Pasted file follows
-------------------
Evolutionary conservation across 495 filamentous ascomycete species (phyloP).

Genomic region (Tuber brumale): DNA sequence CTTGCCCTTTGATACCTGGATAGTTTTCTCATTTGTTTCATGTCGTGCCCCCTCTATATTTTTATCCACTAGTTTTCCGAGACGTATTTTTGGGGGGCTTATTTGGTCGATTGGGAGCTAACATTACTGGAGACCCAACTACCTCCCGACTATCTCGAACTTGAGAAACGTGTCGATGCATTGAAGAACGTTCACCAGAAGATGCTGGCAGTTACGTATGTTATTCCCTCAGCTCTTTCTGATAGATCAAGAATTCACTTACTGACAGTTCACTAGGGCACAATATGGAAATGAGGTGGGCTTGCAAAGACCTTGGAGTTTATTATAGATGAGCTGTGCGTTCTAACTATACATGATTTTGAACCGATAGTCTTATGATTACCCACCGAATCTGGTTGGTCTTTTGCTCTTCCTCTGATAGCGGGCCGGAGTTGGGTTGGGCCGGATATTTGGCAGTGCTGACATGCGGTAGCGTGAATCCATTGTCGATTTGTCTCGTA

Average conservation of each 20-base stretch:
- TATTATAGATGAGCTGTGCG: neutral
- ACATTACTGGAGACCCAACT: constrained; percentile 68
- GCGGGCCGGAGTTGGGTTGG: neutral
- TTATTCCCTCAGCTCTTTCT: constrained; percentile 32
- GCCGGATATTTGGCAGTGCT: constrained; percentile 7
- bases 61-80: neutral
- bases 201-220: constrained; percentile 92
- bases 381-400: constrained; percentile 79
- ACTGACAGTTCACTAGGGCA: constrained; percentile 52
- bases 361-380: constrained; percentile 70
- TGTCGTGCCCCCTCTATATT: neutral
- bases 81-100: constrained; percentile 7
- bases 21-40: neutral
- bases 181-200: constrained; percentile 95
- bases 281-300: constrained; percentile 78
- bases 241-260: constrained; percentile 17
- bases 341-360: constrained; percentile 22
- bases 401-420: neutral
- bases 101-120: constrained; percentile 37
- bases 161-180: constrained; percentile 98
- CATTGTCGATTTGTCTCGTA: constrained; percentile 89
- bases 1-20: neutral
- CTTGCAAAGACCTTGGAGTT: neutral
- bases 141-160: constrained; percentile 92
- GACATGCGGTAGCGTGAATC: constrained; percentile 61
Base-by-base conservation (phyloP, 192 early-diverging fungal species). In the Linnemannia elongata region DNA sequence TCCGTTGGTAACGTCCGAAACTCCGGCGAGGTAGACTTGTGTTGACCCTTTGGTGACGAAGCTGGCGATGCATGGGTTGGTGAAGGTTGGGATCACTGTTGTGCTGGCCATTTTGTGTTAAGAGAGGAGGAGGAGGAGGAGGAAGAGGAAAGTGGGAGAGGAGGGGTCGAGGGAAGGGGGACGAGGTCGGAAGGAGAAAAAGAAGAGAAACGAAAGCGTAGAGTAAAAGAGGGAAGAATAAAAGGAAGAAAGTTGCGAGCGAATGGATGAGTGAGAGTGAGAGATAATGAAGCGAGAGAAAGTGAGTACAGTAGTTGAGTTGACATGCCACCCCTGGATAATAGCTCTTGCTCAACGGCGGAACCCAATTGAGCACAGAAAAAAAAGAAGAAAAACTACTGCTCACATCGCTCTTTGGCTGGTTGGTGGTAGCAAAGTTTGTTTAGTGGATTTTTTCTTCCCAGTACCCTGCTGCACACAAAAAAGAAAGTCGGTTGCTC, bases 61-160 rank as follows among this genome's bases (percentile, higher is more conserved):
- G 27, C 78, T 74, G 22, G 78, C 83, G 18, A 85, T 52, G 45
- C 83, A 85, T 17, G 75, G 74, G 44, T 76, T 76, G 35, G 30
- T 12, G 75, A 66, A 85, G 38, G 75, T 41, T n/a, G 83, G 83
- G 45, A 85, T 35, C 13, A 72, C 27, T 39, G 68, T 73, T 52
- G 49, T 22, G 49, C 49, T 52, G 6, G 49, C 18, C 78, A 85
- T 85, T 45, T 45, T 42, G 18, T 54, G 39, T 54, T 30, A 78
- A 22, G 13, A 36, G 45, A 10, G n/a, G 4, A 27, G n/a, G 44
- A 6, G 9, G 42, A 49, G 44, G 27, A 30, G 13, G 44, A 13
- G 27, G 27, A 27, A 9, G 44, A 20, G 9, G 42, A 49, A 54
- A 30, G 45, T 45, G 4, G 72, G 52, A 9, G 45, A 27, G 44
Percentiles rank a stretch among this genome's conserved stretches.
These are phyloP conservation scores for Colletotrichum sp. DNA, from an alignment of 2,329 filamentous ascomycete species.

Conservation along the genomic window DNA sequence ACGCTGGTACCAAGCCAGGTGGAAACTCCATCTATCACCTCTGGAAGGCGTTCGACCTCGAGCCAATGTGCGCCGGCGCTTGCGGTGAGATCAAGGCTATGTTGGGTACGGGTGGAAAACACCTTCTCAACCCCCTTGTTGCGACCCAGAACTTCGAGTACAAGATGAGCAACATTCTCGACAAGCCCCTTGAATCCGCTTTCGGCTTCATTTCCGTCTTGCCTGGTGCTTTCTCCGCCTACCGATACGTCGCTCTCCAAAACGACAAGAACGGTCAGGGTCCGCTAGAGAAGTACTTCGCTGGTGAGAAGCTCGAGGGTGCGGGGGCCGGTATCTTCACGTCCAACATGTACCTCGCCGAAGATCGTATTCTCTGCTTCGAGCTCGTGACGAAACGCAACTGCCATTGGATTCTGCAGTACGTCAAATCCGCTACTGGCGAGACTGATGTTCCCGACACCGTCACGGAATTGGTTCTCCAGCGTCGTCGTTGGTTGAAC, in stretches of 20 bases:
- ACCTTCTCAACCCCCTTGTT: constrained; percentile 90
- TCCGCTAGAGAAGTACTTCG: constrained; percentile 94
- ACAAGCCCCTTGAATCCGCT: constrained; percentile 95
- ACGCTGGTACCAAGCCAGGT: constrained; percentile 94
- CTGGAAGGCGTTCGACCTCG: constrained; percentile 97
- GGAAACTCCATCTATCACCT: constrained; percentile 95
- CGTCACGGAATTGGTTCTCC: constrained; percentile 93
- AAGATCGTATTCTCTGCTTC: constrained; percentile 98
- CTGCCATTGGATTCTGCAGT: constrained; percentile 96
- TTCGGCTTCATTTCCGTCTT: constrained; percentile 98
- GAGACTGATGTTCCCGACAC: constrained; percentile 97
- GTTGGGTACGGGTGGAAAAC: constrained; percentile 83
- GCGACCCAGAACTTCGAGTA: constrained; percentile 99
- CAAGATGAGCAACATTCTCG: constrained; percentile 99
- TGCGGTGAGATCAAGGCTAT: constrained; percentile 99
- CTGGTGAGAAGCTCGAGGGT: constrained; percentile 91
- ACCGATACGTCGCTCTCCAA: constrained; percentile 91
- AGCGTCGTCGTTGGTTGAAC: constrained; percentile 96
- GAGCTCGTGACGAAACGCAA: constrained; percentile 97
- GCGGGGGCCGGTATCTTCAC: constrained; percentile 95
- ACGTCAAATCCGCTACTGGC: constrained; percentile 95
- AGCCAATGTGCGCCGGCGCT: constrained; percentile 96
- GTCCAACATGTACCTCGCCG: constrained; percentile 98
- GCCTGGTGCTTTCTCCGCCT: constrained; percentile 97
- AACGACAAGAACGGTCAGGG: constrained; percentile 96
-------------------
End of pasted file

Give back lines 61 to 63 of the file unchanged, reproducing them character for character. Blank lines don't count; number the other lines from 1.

- GAGCTCGTGACGAAACGCAA: constrained; percentile 97
- GCGGGGGCCGGTATCTTCAC: constrained; percentile 95
- ACGTCAAATCCGCTACTGGC: constrained; percentile 95